Today’s guest post is by Ciaran Thompson. Ciaran has done both local and central London-based work in politics. It has involved media reporting for a Christian group which tries to bridge the gap between the Church and the Government. This piece is Ciaran’s personal view.
Back in 1603, Queen Elizabeth I died with no heir to inherit the throne of England. It was decided that King James VI of Scotland would come down to London and become King James I of England and Scotland. He was the most likely heir. In fact he was the first monarch to reign over England, Ireland, Wales and Scotland. He was known as the ‘King of Great Britain and Ireland’. His accession to this new throne and His desire to have a new English translation of the Bible which would be accessible to everyone from the ploughboy to the Prince were unifying and revolutionary. After the turmoil and division created by the Reformation, here was a new King and a new Bible named after him, which would eventually bring unity.
What followed were wars between the nations of this new Kingdom, the English civil war and then the Glorious Revolution which all involved warring parties who each based their arguments on the Bible. The debate changed and finally everyone was able to talk to each about what God meant, because they could read His Word for themselves. They heard it in their language – the language of the people.
The Empire began to take shape, the Parliament of today was formed and Britain began to prosper like no other nation. Then in 1707, the Acts of Union established the United Kingdom and later in 1801, Ireland was also formally and officially recognised as part of this Kingdom. Though there were countless abuses caused by the Empire, the Gospel was spread, which influenced the peoples, parliaments and politics of many nations throughout this world. Its far-reaching ripple can be seen to this day at home and abroad.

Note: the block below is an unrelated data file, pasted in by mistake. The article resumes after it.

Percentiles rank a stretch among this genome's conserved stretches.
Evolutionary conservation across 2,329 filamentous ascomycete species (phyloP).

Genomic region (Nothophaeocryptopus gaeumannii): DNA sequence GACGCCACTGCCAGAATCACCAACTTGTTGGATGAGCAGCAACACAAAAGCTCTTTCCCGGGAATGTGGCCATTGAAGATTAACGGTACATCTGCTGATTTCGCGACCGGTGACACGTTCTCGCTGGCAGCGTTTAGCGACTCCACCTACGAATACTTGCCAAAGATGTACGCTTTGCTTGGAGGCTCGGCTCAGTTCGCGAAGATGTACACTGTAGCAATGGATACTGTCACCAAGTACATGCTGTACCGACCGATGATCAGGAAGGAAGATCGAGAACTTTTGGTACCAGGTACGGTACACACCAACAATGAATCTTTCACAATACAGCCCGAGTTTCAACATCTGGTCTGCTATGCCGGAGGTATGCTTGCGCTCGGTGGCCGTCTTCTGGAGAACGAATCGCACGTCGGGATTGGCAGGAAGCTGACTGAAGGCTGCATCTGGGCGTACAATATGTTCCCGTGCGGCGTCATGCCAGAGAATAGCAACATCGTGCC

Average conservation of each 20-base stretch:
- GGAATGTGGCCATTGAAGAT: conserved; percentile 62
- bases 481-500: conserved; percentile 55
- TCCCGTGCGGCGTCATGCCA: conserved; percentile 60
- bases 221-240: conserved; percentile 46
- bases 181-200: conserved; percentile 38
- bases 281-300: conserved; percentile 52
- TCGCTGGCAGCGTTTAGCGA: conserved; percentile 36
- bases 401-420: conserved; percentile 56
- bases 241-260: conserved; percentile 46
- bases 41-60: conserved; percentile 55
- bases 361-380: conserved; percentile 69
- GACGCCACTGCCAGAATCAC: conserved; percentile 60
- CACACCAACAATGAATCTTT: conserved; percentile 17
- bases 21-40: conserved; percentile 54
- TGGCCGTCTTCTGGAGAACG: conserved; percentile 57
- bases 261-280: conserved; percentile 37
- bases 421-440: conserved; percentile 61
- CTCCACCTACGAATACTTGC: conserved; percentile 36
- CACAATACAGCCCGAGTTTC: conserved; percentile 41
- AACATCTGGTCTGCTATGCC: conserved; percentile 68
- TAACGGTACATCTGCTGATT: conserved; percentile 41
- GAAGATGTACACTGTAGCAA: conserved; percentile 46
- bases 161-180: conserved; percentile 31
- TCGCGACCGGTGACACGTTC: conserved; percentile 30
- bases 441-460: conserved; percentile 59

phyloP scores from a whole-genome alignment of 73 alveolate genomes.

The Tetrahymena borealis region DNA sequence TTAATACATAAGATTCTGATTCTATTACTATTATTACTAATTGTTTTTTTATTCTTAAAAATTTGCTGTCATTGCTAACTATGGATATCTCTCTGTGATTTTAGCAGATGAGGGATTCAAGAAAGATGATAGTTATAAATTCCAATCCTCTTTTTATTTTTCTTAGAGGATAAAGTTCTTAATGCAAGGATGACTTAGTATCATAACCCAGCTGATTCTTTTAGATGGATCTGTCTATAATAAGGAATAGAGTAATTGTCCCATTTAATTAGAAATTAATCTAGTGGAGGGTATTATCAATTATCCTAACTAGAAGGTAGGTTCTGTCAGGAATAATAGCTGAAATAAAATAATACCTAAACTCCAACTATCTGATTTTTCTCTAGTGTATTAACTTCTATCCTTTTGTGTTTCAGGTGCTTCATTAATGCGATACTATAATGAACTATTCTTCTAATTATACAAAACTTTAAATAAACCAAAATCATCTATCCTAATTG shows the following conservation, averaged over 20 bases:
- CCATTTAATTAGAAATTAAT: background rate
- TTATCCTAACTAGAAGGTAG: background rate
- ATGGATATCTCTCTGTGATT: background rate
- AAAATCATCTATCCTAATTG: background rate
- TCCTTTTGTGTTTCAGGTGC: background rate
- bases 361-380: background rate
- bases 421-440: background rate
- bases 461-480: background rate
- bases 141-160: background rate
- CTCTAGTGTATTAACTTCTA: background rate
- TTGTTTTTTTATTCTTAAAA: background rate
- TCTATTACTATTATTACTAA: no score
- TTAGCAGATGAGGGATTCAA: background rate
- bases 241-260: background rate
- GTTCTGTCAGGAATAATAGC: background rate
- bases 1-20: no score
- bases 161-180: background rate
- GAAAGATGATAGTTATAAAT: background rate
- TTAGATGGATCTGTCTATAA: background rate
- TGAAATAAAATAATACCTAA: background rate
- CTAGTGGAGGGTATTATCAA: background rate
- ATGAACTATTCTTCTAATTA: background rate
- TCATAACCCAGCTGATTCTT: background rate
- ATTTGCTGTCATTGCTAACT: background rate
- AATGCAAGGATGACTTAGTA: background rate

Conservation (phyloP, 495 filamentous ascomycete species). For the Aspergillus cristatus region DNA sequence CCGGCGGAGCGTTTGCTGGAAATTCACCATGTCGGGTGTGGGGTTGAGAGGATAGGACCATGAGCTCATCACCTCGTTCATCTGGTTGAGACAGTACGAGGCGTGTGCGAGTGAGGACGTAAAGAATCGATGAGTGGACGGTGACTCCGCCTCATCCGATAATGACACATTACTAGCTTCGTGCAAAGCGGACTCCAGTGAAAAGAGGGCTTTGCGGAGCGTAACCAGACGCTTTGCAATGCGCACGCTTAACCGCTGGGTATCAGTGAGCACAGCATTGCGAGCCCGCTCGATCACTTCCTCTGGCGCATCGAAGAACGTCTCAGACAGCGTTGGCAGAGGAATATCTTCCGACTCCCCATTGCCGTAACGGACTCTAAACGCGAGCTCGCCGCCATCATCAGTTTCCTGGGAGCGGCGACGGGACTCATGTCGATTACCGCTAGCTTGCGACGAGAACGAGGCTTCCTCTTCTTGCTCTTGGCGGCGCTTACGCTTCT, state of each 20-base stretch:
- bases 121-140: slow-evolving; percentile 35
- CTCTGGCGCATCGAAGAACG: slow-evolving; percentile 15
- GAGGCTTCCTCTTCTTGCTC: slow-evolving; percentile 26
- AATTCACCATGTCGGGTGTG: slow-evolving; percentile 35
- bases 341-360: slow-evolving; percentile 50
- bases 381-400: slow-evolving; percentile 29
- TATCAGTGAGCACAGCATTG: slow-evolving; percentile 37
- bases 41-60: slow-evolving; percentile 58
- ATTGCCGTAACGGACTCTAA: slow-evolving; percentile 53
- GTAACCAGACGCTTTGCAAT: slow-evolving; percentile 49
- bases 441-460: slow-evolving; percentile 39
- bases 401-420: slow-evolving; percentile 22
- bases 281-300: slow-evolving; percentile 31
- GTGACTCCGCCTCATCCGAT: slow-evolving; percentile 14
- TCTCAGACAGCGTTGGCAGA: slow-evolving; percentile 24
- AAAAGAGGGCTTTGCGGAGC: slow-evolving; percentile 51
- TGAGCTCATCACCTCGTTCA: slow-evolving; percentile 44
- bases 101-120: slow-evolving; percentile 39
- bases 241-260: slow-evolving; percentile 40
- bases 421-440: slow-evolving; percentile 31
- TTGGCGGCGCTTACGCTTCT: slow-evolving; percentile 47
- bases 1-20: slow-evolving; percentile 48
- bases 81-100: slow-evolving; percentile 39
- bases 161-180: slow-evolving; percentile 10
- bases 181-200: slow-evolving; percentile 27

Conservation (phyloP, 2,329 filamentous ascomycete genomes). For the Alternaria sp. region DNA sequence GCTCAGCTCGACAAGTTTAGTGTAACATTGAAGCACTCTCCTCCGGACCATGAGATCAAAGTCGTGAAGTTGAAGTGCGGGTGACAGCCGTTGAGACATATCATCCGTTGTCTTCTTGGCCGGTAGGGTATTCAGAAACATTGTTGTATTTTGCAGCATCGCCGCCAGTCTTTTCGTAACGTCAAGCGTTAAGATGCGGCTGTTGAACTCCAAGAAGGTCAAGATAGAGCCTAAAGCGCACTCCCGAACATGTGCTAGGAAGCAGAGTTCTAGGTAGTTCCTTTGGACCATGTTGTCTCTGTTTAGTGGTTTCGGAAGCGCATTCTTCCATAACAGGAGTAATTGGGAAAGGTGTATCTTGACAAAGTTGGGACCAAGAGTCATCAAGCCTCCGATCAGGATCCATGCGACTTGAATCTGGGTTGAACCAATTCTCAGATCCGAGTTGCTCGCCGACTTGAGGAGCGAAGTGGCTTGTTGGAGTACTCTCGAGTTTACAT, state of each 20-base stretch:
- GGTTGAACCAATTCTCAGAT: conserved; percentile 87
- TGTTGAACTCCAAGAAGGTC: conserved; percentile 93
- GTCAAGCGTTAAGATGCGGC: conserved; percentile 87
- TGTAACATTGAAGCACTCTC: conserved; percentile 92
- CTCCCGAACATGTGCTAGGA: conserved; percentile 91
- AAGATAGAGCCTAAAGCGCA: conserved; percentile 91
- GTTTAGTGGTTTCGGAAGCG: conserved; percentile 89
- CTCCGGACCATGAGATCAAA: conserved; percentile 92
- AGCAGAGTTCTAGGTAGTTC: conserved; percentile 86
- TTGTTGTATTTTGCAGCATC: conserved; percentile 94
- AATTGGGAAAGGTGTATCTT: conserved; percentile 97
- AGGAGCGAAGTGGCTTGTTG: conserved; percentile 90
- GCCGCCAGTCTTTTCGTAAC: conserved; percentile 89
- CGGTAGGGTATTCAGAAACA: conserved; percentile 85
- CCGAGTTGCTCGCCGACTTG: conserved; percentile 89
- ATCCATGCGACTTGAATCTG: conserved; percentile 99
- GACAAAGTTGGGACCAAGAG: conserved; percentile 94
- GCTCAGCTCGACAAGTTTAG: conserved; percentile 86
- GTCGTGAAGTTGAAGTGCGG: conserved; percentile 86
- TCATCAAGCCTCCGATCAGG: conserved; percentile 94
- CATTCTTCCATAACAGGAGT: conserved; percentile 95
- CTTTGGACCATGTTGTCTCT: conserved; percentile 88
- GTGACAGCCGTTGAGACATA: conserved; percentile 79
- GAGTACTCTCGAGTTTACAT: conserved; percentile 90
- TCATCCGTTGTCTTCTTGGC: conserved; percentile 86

It seems that God had a hand in bringing together four great nations under one King, who further unified the nation of nations with God’s Word – and then we prospered. From that it can be seen that together we are stronger. United – we stand, divided – we fall. Therefore, I do not believe that the desire the split apart is in line with God’s will for our nation. Think of the troubles in Ireland leading and resulting from the 1922 split. Yes the religious elements played their usual role, which is not so with the Scotland debate, but still, we could be feeling the effects of this new split for many decades to come – just as Ireland and Northern Ireland have for over 90 years.
It is interesting that the first king over all of Great Britain and Ireland was a Scot who unified Scotland with the rest of us – something hardly mentioned in the press. Now it is the First Minister of Scotland – Alex Salmond who wants to remove Scotland from that union. I am amazed at how quick the whole debate leading up to this week’s referendum has taken place which has included so many unanswered questions from both sides of the argument. Surely, such a humungous thing as deciding whether a group of five million people should leave a nation to form their own should be debated and decided on much more carefully.